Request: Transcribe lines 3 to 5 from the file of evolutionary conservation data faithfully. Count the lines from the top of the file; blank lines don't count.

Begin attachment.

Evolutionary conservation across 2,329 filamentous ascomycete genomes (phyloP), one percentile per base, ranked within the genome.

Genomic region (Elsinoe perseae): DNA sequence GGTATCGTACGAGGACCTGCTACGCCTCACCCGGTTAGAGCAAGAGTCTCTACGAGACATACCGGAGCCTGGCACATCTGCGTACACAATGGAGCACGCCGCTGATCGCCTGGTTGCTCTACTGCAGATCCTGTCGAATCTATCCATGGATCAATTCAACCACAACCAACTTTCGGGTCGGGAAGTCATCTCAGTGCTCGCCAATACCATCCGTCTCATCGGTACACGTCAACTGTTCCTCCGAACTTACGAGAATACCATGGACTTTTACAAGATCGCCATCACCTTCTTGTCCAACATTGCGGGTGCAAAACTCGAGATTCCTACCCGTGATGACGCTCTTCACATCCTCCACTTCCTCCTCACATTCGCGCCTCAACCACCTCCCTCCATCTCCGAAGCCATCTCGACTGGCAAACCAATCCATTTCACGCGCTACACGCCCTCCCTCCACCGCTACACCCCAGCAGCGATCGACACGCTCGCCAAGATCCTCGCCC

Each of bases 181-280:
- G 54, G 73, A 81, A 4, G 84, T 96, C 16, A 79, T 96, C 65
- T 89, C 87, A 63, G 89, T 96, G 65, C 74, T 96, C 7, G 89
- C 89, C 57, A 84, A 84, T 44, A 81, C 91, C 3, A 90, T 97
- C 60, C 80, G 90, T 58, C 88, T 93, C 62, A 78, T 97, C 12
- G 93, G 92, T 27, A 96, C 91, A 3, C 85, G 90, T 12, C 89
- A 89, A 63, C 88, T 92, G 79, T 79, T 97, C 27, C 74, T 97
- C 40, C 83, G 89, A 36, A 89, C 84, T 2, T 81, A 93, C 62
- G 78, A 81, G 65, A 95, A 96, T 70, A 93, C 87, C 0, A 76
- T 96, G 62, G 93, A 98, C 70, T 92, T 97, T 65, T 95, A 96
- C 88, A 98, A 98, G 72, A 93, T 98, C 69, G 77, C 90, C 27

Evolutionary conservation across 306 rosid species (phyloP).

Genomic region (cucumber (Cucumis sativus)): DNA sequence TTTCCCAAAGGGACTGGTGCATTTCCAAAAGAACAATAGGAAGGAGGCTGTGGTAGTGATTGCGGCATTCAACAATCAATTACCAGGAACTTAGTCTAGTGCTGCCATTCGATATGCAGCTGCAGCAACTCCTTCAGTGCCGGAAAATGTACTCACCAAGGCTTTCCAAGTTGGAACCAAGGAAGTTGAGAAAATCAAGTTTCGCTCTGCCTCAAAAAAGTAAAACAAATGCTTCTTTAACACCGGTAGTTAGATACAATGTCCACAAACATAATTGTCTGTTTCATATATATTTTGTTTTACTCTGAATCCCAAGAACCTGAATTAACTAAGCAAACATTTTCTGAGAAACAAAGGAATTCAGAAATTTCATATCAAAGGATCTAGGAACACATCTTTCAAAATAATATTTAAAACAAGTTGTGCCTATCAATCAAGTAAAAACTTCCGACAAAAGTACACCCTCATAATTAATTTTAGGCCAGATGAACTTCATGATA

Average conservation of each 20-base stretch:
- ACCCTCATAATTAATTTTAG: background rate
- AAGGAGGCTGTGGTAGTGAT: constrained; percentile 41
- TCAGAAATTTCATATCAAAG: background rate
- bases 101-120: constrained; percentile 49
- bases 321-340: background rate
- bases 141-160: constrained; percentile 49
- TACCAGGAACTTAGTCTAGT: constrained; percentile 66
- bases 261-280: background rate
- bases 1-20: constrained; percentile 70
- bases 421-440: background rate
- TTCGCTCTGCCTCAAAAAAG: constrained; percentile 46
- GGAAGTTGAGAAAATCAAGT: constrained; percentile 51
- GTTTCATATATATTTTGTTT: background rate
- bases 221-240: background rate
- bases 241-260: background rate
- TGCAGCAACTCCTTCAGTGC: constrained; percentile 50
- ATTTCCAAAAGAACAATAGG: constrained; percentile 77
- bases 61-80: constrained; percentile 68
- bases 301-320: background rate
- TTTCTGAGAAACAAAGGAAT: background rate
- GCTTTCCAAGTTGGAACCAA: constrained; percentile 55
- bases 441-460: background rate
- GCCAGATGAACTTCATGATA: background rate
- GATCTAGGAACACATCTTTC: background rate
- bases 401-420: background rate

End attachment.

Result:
Each of bases 181-280:
- G 54, G 73, A 81, A 4, G 84, T 96, C 16, A 79, T 96, C 65
- T 89, C 87, A 63, G 89, T 96, G 65, C 74, T 96, C 7, G 89